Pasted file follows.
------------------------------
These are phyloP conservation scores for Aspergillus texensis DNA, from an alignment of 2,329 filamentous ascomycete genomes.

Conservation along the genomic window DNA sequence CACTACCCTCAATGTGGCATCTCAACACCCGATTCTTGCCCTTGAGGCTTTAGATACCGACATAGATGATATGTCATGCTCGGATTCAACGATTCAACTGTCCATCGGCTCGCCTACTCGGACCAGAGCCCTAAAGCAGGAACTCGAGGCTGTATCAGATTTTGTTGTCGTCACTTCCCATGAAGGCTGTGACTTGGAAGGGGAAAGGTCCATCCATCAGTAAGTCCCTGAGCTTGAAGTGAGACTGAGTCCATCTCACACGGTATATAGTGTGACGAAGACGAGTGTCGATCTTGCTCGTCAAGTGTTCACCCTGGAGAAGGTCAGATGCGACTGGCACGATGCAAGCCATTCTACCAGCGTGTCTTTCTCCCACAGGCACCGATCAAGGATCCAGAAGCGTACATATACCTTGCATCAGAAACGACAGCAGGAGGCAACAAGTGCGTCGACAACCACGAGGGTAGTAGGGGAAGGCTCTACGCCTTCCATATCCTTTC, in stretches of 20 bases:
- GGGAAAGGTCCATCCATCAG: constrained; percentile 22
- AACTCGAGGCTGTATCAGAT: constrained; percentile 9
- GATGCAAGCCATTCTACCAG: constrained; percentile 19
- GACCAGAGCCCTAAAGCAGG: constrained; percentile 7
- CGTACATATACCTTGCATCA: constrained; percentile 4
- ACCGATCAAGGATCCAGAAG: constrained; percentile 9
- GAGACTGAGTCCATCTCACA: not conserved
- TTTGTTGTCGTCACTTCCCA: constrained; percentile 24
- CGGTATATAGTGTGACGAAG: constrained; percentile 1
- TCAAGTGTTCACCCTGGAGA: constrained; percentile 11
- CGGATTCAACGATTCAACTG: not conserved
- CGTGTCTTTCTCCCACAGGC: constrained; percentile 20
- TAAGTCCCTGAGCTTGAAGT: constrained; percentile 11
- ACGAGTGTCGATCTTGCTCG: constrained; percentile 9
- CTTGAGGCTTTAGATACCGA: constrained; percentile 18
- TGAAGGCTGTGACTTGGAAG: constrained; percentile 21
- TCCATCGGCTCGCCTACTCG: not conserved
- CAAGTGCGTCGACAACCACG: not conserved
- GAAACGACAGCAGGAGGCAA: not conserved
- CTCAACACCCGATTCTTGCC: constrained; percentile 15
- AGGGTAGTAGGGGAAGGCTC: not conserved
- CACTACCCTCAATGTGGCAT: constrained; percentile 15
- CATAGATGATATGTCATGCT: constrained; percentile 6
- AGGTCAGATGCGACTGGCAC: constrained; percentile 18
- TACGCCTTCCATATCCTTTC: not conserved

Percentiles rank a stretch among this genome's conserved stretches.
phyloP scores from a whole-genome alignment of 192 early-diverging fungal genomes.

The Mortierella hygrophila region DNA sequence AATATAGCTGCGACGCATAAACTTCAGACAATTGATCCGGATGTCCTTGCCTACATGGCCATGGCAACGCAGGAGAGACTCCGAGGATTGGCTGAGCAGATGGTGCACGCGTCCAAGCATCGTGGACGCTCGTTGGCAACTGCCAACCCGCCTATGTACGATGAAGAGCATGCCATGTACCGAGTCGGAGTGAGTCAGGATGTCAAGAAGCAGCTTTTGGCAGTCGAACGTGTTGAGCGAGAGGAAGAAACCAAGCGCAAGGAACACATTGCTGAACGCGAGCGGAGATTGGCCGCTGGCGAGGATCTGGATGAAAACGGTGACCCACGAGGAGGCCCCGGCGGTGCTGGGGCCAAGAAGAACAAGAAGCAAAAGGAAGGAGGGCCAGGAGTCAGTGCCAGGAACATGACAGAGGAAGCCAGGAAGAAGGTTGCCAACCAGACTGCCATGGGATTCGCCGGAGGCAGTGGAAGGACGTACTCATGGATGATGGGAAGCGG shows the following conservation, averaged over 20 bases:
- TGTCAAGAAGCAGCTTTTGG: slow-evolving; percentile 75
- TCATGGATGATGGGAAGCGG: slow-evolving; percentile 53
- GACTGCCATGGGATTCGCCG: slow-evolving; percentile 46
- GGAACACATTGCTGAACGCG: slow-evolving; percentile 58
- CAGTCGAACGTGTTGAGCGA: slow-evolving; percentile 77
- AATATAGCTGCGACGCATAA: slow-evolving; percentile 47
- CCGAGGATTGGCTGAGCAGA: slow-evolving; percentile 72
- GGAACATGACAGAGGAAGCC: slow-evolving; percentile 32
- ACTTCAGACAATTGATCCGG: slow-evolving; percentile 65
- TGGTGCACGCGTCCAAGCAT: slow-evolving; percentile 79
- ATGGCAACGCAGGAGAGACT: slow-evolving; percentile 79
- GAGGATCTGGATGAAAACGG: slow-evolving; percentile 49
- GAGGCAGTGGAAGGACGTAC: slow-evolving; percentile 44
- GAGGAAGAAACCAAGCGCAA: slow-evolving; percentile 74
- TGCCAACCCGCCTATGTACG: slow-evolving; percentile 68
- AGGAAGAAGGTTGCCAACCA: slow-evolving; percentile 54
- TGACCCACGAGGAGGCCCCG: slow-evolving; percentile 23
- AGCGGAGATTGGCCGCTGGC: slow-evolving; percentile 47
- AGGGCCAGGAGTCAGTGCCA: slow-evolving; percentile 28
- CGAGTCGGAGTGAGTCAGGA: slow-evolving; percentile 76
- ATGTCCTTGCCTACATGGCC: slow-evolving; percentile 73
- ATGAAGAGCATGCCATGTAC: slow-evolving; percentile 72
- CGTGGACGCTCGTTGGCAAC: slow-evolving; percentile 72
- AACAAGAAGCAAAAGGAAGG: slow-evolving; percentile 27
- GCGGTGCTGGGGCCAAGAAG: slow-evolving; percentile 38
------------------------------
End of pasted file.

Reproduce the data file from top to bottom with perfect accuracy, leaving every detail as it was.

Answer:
These are phyloP conservation scores for Aspergillus texensis DNA, from an alignment of 2,329 filamentous ascomycete genomes.

Conservation along the genomic window DNA sequence CACTACCCTCAATGTGGCATCTCAACACCCGATTCTTGCCCTTGAGGCTTTAGATACCGACATAGATGATATGTCATGCTCGGATTCAACGATTCAACTGTCCATCGGCTCGCCTACTCGGACCAGAGCCCTAAAGCAGGAACTCGAGGCTGTATCAGATTTTGTTGTCGTCACTTCCCATGAAGGCTGTGACTTGGAAGGGGAAAGGTCCATCCATCAGTAAGTCCCTGAGCTTGAAGTGAGACTGAGTCCATCTCACACGGTATATAGTGTGACGAAGACGAGTGTCGATCTTGCTCGTCAAGTGTTCACCCTGGAGAAGGTCAGATGCGACTGGCACGATGCAAGCCATTCTACCAGCGTGTCTTTCTCCCACAGGCACCGATCAAGGATCCAGAAGCGTACATATACCTTGCATCAGAAACGACAGCAGGAGGCAACAAGTGCGTCGACAACCACGAGGGTAGTAGGGGAAGGCTCTACGCCTTCCATATCCTTTC, in stretches of 20 bases:
- GGGAAAGGTCCATCCATCAG: constrained; percentile 22
- AACTCGAGGCTGTATCAGAT: constrained; percentile 9
- GATGCAAGCCATTCTACCAG: constrained; percentile 19
- GACCAGAGCCCTAAAGCAGG: constrained; percentile 7
- CGTACATATACCTTGCATCA: constrained; percentile 4
- ACCGATCAAGGATCCAGAAG: constrained; percentile 9
- GAGACTGAGTCCATCTCACA: not conserved
- TTTGTTGTCGTCACTTCCCA: constrained; percentile 24
- CGGTATATAGTGTGACGAAG: constrained; percentile 1
- TCAAGTGTTCACCCTGGAGA: constrained; percentile 11
- CGGATTCAACGATTCAACTG: not conserved
- CGTGTCTTTCTCCCACAGGC: constrained; percentile 20
- TAAGTCCCTGAGCTTGAAGT: constrained; percentile 11
- ACGAGTGTCGATCTTGCTCG: constrained; percentile 9
- CTTGAGGCTTTAGATACCGA: constrained; percentile 18
- TGAAGGCTGTGACTTGGAAG: constrained; percentile 21
- TCCATCGGCTCGCCTACTCG: not conserved
- CAAGTGCGTCGACAACCACG: not conserved
- GAAACGACAGCAGGAGGCAA: not conserved
- CTCAACACCCGATTCTTGCC: constrained; percentile 15
- AGGGTAGTAGGGGAAGGCTC: not conserved
- CACTACCCTCAATGTGGCAT: constrained; percentile 15
- CATAGATGATATGTCATGCT: constrained; percentile 6
- AGGTCAGATGCGACTGGCAC: constrained; percentile 18
- TACGCCTTCCATATCCTTTC: not conserved

Percentiles rank a stretch among this genome's conserved stretches.
phyloP scores from a whole-genome alignment of 192 early-diverging fungal genomes.

The Mortierella hygrophila region DNA sequence AATATAGCTGCGACGCATAAACTTCAGACAATTGATCCGGATGTCCTTGCCTACATGGCCATGGCAACGCAGGAGAGACTCCGAGGATTGGCTGAGCAGATGGTGCACGCGTCCAAGCATCGTGGACGCTCGTTGGCAACTGCCAACCCGCCTATGTACGATGAAGAGCATGCCATGTACCGAGTCGGAGTGAGTCAGGATGTCAAGAAGCAGCTTTTGGCAGTCGAACGTGTTGAGCGAGAGGAAGAAACCAAGCGCAAGGAACACATTGCTGAACGCGAGCGGAGATTGGCCGCTGGCGAGGATCTGGATGAAAACGGTGACCCACGAGGAGGCCCCGGCGGTGCTGGGGCCAAGAAGAACAAGAAGCAAAAGGAAGGAGGGCCAGGAGTCAGTGCCAGGAACATGACAGAGGAAGCCAGGAAGAAGGTTGCCAACCAGACTGCCATGGGATTCGCCGGAGGCAGTGGAAGGACGTACTCATGGATGATGGGAAGCGG shows the following conservation, averaged over 20 bases:
- TGTCAAGAAGCAGCTTTTGG: slow-evolving; percentile 75
- TCATGGATGATGGGAAGCGG: slow-evolving; percentile 53
- GACTGCCATGGGATTCGCCG: slow-evolving; percentile 46
- GGAACACATTGCTGAACGCG: slow-evolving; percentile 58
- CAGTCGAACGTGTTGAGCGA: slow-evolving; percentile 77
- AATATAGCTGCGACGCATAA: slow-evolving; percentile 47
- CCGAGGATTGGCTGAGCAGA: slow-evolving; percentile 72
- GGAACATGACAGAGGAAGCC: slow-evolving; percentile 32
- ACTTCAGACAATTGATCCGG: slow-evolving; percentile 65
- TGGTGCACGCGTCCAAGCAT: slow-evolving; percentile 79
- ATGGCAACGCAGGAGAGACT: slow-evolving; percentile 79
- GAGGATCTGGATGAAAACGG: slow-evolving; percentile 49
- GAGGCAGTGGAAGGACGTAC: slow-evolving; percentile 44
- GAGGAAGAAACCAAGCGCAA: slow-evolving; percentile 74
- TGCCAACCCGCCTATGTACG: slow-evolving; percentile 68
- AGGAAGAAGGTTGCCAACCA: slow-evolving; percentile 54
- TGACCCACGAGGAGGCCCCG: slow-evolving; percentile 23
- AGCGGAGATTGGCCGCTGGC: slow-evolving; percentile 47
- AGGGCCAGGAGTCAGTGCCA: slow-evolving; percentile 28
- CGAGTCGGAGTGAGTCAGGA: slow-evolving; percentile 76
- ATGTCCTTGCCTACATGGCC: slow-evolving; percentile 73
- ATGAAGAGCATGCCATGTAC: slow-evolving; percentile 72
- CGTGGACGCTCGTTGGCAAC: slow-evolving; percentile 72
- AACAAGAAGCAAAAGGAAGG: slow-evolving; percentile 27
- GCGGTGCTGGGGCCAAGAAG: slow-evolving; percentile 38